Spanish conquistadors fought and explored their way through the Americas in the 16th, 17th, and 18th centuries. In their wake, they left destroyed empires and millions of lives lost. But beyond the pure number of people killed, what is most disturbing are the horrific ways conquistadors murdered the native population.
While the ways conquistadors killed people were no doubt brutal, many historians argue that some of the most extreme elements may have been exaggerated as part of an anti-Spanish smear campaign known as the Black Legend. Nonetheless, there is no doubt among historians that the Spanish conquistadors ruthlessly slaughtered millions of native people.
In 1533, Spanish conquistador Francisco Pizarro captured the Inca leader Atahualpa. In order to save his own life, Atahualpa promised to fill a 24-foot-long, 18-foot-wide, and 8-foot-tall room with gold (and then double that amount in silver). Pizarro quickly accepted the deal.
But as the riches were slowly delivered over the next two months, the Spanish conquistadors grew paranoid that it was a trick, so Pizarro sentenced Atahualpa to be burned alive.
But Atahualpa knew Pizarro would never burn a Christian, so he converted. This worked - and the conquistadors garroted him instead.
In 1519, Aztec nobles, priests, and leaders were led into a courtyard in the city of Cholula. Then conquistadors, under the orders of Hernan Cortes, attacked and slaughtered the unarmed crowd.
Soon thereafter, the city itself was attacked by Tlaxcalan soldiers. Tlaxcalans were longtime enemies of the Aztecs, and allied with the Spanish against them.
In the end, thousands of Cholulans were dead, and Cholula, one of the key cities of the Aztec Empire, was left in ruins.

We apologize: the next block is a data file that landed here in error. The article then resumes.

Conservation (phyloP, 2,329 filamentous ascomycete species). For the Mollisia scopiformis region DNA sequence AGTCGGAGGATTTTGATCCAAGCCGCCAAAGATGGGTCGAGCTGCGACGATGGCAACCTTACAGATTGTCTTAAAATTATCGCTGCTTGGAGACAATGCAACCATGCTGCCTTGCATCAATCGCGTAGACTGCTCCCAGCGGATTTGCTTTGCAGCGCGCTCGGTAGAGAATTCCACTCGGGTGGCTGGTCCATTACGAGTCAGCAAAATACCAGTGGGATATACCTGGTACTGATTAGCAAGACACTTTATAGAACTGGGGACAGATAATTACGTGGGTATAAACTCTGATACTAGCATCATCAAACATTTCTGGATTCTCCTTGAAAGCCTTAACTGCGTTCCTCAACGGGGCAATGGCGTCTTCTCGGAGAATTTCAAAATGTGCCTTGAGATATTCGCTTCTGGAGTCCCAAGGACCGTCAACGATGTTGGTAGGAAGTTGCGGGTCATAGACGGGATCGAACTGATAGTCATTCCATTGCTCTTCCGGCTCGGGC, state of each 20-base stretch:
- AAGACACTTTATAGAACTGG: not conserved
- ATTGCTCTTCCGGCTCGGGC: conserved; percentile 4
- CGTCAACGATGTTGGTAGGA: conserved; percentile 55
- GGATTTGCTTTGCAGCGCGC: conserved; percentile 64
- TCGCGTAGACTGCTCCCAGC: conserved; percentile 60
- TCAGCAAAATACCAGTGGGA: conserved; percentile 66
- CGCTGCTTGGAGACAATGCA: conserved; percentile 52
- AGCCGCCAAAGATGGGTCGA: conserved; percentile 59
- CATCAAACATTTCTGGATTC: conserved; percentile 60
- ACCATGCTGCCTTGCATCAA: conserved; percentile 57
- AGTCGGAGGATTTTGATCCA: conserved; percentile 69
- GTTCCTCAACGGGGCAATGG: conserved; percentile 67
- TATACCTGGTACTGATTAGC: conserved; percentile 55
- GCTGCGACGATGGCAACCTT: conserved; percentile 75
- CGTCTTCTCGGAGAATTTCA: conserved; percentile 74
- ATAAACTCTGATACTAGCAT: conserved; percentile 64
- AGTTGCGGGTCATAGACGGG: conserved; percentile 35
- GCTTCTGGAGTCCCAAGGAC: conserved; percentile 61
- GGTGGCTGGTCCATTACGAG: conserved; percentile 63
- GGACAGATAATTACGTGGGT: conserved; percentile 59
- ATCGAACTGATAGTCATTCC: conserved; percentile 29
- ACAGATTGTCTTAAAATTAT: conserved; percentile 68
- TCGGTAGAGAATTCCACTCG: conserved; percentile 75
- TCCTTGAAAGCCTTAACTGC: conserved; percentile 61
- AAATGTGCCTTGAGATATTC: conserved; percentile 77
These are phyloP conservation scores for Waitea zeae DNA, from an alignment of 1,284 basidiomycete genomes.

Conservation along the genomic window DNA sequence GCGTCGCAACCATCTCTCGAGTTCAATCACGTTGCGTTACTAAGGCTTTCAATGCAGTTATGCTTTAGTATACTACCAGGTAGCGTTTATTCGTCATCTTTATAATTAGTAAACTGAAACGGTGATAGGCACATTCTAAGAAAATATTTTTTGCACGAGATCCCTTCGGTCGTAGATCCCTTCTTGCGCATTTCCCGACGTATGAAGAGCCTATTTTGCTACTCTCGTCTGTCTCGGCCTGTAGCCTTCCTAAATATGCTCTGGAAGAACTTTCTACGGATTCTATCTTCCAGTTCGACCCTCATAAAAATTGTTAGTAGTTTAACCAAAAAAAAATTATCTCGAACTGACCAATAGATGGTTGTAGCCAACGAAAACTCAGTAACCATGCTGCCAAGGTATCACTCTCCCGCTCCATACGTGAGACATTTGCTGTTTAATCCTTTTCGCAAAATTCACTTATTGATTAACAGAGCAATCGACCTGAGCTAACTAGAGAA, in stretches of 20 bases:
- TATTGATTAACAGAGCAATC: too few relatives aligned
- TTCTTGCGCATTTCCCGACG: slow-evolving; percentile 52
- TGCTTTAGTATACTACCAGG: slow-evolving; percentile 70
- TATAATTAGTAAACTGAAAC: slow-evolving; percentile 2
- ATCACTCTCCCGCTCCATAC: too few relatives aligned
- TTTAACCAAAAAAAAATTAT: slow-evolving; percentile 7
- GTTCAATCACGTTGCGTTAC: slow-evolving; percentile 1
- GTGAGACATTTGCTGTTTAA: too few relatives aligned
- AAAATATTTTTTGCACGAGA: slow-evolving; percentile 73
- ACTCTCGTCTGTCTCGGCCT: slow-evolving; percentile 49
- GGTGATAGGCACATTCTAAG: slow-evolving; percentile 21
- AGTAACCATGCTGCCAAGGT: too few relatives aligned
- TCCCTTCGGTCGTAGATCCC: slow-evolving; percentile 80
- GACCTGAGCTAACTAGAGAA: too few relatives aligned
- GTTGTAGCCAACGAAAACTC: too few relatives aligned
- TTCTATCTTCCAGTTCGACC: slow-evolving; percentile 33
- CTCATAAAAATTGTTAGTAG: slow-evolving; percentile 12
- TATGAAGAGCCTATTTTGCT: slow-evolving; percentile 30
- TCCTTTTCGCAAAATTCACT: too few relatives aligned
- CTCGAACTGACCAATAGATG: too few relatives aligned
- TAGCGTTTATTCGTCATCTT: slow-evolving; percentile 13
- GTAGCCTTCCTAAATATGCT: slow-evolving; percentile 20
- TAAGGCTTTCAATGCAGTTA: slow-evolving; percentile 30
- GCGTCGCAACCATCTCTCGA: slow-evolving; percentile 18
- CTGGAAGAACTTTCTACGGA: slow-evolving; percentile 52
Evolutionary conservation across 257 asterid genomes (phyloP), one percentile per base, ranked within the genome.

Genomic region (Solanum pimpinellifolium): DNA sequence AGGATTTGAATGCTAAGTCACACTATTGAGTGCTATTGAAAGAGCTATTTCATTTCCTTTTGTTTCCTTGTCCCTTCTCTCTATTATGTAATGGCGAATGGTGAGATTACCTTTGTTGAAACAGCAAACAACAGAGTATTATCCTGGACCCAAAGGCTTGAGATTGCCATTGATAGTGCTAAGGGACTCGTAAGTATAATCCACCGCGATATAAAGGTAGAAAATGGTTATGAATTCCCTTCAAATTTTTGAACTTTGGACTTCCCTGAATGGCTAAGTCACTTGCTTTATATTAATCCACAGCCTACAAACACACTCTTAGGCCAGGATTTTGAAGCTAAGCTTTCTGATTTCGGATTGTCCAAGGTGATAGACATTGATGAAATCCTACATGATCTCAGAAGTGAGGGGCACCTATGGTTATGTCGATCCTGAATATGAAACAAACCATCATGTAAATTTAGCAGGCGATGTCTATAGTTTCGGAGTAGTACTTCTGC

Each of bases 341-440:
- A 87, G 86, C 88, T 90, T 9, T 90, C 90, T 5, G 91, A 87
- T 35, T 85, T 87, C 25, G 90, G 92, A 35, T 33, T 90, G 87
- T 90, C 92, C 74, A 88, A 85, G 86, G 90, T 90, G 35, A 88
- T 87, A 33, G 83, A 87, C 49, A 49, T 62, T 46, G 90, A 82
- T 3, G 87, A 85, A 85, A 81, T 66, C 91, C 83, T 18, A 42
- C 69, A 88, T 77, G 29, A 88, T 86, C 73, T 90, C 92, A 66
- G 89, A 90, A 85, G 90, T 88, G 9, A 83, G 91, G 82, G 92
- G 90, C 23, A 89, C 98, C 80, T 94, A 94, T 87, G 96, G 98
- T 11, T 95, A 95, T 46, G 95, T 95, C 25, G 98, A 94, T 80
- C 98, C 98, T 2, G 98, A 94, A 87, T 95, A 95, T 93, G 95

In his book Devastation of the Indies, Fray Bartolome de Las Casas wrote about conquistadors training dogs to attack and kill natives:
The Spaniards train their fierce dogs to attack, kill and tear to pieces the Indians... The Spaniards keep alive their dogs' appetite for human beings in this way. They have Indians brought to them in chains, then unleash the dogs. The Indians come meekly down the roads and are killed. And the Spaniards have butcher shops where the corpses of Indians are hung up, on display, and someone will come in and say, more or less,"Give me a quarter of that rascal hanging there, to feed my dogs until I can kill another one for them."
The conquistadors often devised ways to make the deaths of the native peoples as elaborate and painful as possible. In the book American Holocaust: The Conquest of the New World, Las Casas witnesed,
"They built a long gibbet, low enough for the toes to touch the ground and prevent strangling, and hanged thirteen [natives] at a time in honor of Christ Our Saviour and the twelve Apostles..."
Then, once the natives were near death, "straw was wrapped around their torn bodies and they were burned alive."